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The Fruit Didn’t Fall Far From the Tree: The DeVos Family Story

September 6, 2018

On September 6, 2018, Richard DeVos passed away at the age of 92. A lifelong advocate of free enterprise, capitalism and freedom, DeVos and his family are true friends of Northwood University. The piece below was written for Northwood’s annual In Defense of Capitalism publication, and republished to honor the DeVos legacy that lives on at Northwood University.

Richard M. DeVos’ values and determination were shaped at an early stage in his life. Rich DeVos was born in 1926 in Grand Rapids, Michigan, a product of the lessons taught by a loving family and the experiences of living through the Great Depression.

His father lost his job during the depression, and the family was forced to move into a temporary apartment in the attic of his grandparents’ home. The makeshift residence allowed his parents to rent their own home to employed tenants in order to meet their monthly mortgage payments.

“We may have been poor, but we certainly had no sense of being put down. We were no poorer than anybody else in those days. My father spent several years sacking flour in a grocer’s back room and selling socks and underwear in a men’s store on Saturdays.”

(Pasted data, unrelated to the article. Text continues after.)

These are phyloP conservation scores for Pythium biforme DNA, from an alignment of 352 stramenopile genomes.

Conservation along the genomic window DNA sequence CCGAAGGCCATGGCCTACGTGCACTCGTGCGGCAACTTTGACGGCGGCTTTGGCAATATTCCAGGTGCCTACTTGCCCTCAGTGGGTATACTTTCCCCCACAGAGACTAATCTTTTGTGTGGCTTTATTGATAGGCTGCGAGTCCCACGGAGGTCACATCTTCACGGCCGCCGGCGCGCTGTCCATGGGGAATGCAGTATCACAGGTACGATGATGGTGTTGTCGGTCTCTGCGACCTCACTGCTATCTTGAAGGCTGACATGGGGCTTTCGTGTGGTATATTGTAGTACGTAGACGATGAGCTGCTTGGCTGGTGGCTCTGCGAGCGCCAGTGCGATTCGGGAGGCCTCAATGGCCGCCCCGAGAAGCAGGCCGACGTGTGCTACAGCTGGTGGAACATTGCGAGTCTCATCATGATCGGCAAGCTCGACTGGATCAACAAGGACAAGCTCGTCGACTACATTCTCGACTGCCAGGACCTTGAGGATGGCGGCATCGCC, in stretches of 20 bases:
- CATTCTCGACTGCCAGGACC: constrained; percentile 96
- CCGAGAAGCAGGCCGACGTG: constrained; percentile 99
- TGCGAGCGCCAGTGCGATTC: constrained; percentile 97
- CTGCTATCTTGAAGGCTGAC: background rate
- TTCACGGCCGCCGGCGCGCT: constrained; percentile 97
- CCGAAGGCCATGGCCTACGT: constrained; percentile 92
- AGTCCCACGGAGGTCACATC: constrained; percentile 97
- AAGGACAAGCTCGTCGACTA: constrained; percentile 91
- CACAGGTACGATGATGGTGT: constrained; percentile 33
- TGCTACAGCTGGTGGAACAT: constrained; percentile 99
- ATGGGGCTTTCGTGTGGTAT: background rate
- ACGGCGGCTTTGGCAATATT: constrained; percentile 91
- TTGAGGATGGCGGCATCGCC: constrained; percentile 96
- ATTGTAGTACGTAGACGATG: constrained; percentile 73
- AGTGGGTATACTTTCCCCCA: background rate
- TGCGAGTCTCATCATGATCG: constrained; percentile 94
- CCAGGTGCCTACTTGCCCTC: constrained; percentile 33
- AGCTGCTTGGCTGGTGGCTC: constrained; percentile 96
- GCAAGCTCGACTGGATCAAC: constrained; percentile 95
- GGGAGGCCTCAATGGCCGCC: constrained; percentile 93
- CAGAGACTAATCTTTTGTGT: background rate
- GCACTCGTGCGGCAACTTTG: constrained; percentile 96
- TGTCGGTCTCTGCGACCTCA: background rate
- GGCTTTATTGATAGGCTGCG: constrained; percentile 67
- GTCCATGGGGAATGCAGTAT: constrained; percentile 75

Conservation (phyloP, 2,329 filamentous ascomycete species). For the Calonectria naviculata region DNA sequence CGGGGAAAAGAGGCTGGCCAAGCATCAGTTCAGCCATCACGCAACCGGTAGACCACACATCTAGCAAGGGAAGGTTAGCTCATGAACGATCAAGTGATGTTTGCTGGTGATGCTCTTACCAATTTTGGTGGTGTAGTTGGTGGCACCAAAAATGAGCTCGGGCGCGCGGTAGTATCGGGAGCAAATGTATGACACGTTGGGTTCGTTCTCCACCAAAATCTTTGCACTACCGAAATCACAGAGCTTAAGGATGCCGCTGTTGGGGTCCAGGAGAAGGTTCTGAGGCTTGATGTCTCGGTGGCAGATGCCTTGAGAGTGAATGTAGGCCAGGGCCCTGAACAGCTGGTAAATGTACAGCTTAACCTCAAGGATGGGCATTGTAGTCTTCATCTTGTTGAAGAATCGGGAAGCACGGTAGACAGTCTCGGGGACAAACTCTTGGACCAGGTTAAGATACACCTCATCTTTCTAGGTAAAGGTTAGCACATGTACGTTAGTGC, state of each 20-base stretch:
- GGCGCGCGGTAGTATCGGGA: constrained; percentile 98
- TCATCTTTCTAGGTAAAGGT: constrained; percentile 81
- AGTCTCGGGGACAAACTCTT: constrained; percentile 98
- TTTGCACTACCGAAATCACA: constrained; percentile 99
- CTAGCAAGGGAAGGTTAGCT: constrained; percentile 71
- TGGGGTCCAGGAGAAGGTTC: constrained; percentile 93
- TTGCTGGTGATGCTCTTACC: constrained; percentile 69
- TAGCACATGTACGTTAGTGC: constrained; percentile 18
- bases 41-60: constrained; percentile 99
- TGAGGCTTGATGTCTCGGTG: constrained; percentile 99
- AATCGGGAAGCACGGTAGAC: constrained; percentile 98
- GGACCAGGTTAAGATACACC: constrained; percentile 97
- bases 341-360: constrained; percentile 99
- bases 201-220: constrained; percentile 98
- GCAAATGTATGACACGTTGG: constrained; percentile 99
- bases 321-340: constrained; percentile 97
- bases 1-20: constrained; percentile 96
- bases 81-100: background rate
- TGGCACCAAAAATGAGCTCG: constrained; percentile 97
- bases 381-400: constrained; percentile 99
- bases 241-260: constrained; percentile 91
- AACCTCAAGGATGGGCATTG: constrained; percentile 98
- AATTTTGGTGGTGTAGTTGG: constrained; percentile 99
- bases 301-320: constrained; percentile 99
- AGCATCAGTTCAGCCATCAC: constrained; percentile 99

From the day he was hired by the grocer until he died of a heart attack at age 59, Simon DeVos’ advice to his son was clear: “Own your own business, Rich. It’s the only way to be truly free.”1 The son would pay close attention to his father’s advice. DeVos’ mother and father played a vital role in the development of their son’s character and ethics. From an early age, they helped to instill in him a strong faith in God and provided their marriage and life together as an example he could look up to and respect.

DeVos, a World War II U.S. Army Air Corps veteran, was also influenced by the British statesman Sir Winston Churchill. DeVos believes that all achievers must make a conscious decision to make something of themselves, must take responsibility for their decisions and must be willing to pay the price of success. According to DeVos, “The most important lesson I have learned is the lesson Winston Churchill illustrated in his famous three-word graduation speech: ‘Never give up.’”

A Friendship for Life

Rich DeVos’ life changed forever when he met his fellow classmate Jay VanAndel at Grand Rapids Christian High School. The two would become lifelong friends, business partners and philanthropists. Their dreams would positively influence millions of people and truly make the world a better place.

After graduating from high school and serving their country in World War II, DeVos and VanAndel returned to Grand Rapids and formed numerous businesses together. Some ventures were more successful than others. They owned companies ranging from a flight school and an import/export business to a drive-in restaurant and a toy factory. The two were natural entrepreneurs and quickly became advocates of the American competitive free enterprise system.